Filed under romance

Walking and Talking

Walking and Talking

This is a subject that is of increasing concern to me as communities across Britain battle to preserve open spaces. In Cardiff the Central square is now a huge building site. It feels threatening, the metal monsters rising where once was windswept bus shelters and skateboarders and people able to catch sight of the sky. … Continue reading

A Heroic Daughter

Here’s a great story from Highways & Byways of Northumberland, yet another strong young woman showing immense bravery. My question here is why no male relative took such action. “On the roadside by the hamlet of Buckton [near Tweedmouth] is a plantation called Grizzy’s Clump where Grizzle Cochrane robbed the mail of he warrant for … Continue reading

Clandestine Marriages

A bit of historical romance to celebrate International Women’s Day, from the wonderful Highways & Byways series: One of the famous images of 18th century England, often repeated in cheap novels was the young heiress inveigled by an unscrupulous seducer to flee with him to be married at Gretna Green, pursued by relatives attempting to … Continue reading

Romantic Songs that Aged Badly

There’s been a lot of scandals in the past few years involving celebrities misbehaving with young people, which makes some commentators ask if anyone was not doing bad things back then, but without condoning any of this, things were different. IN Antonioni’s popular film ‘Blow Up’, the photographer David Hemmings is practically stalked by a … Continue reading

Cougar in Debt

Old newspapers sometimes comment on ancient customs, such as that if a woman married in a shift or undergarment, this freed her of any debt, hence her new husband would not be held responsible. I have seen this mocked a few times, but here seems to be a case where the minister acknowledged the tradition: … Continue reading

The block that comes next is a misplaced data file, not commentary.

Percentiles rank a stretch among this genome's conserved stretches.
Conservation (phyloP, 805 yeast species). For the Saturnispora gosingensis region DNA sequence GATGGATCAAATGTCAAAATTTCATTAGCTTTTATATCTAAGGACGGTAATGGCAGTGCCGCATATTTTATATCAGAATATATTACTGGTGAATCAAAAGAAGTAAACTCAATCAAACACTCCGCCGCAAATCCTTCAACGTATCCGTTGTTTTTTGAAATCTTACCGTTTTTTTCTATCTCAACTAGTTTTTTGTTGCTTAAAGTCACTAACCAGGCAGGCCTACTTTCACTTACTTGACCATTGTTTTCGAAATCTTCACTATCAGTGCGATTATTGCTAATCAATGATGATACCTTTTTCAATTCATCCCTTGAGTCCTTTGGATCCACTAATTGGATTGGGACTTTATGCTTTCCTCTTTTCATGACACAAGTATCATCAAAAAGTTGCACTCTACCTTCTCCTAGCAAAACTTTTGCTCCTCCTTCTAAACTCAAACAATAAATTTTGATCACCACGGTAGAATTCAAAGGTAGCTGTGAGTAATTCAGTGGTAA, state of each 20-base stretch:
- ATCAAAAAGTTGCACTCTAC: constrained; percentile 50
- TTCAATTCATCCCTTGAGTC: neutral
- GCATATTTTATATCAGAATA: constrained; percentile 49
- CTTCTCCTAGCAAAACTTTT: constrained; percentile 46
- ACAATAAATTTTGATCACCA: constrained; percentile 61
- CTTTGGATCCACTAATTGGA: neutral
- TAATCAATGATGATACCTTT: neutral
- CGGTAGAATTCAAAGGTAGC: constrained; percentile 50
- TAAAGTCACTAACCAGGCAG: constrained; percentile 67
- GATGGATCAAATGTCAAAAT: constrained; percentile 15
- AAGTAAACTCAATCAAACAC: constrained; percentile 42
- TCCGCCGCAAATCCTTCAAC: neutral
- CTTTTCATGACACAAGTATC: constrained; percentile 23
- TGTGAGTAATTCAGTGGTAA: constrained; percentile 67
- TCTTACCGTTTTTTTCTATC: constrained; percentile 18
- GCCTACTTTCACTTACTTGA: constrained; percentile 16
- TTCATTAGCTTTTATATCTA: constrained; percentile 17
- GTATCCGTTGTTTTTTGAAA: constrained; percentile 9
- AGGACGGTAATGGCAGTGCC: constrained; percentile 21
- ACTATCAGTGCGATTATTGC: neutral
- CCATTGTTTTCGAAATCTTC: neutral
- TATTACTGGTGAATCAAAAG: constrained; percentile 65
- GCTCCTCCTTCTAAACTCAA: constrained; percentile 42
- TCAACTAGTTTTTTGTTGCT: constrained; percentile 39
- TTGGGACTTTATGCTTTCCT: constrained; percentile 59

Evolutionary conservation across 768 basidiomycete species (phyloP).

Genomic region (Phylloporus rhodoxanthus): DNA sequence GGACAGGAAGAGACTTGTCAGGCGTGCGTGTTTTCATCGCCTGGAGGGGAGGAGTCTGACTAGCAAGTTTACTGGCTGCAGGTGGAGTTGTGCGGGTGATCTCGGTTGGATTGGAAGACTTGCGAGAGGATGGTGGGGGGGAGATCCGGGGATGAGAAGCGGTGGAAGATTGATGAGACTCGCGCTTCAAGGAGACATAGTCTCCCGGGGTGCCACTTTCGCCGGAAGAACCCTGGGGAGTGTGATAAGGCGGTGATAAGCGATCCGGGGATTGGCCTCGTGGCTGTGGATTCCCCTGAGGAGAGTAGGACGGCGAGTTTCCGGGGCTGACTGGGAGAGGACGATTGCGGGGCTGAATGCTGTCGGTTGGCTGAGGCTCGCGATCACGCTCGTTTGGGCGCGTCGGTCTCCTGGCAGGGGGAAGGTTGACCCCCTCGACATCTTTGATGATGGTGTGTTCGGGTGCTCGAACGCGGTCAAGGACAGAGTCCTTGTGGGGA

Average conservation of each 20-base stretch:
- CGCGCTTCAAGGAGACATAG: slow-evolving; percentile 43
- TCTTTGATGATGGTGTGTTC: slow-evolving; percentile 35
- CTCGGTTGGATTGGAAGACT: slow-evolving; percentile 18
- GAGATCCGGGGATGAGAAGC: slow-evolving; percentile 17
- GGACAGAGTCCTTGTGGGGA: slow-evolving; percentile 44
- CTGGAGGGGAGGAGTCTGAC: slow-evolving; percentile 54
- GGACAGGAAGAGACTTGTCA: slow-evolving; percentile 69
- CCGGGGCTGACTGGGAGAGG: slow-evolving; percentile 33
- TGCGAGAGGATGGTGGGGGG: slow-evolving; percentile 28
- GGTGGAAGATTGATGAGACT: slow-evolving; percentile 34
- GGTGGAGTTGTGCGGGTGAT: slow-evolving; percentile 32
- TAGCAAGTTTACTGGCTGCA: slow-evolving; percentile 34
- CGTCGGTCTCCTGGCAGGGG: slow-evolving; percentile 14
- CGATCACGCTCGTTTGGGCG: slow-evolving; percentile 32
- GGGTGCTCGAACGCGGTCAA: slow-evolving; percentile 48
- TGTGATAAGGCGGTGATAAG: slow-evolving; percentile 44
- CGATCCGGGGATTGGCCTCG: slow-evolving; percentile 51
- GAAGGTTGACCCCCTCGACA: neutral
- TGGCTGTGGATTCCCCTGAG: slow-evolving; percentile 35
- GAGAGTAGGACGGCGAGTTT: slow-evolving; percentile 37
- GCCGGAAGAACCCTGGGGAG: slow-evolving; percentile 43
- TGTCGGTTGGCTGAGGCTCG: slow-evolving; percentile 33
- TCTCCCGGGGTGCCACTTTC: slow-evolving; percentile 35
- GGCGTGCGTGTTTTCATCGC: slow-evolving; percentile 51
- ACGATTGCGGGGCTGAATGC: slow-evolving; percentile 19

Cash ‘For Luck’

When researching my book on wife selling, I often found mention of the price including money returned ‘for luck’. It seemed like a nice thing to do, but it seems that, like so much about the process, it did have a sound basis in history and commerce. This is from Paul Jennings’ ‘The Living Village” … Continue reading

Wife Sells Husband

I have been trawling the British news archives and this might be  a first. In Cumberland Pacquet & Ware’s Whitehaven Advertiser of 22 August 1815 they claim a woman sold her husband with a halter round his neck at Dewsbury market. She got oy 4s 6d for him!

Death of a Pauper

This is again from The Life of Silas Told, the sort of gross injustice the Georgian justice system is so infamous, executing a man for stealing a few pennies. That said, the crime wsa so stupid, it is hard to feel sorry for the man, but then, he had clearly reached the end of his … Continue reading

Suffering for Beauty

Suffering for Beauty

the late 18th and early 19th centuries were an age when young ladies vastly outnumbered men, so they had to work incredibly hard to get themselves married. This is why improving activities were so popular, as well as various beauty techniques. Here is a picture by Edward Burney, cousin to playwright Fanny and nephew to … Continue reading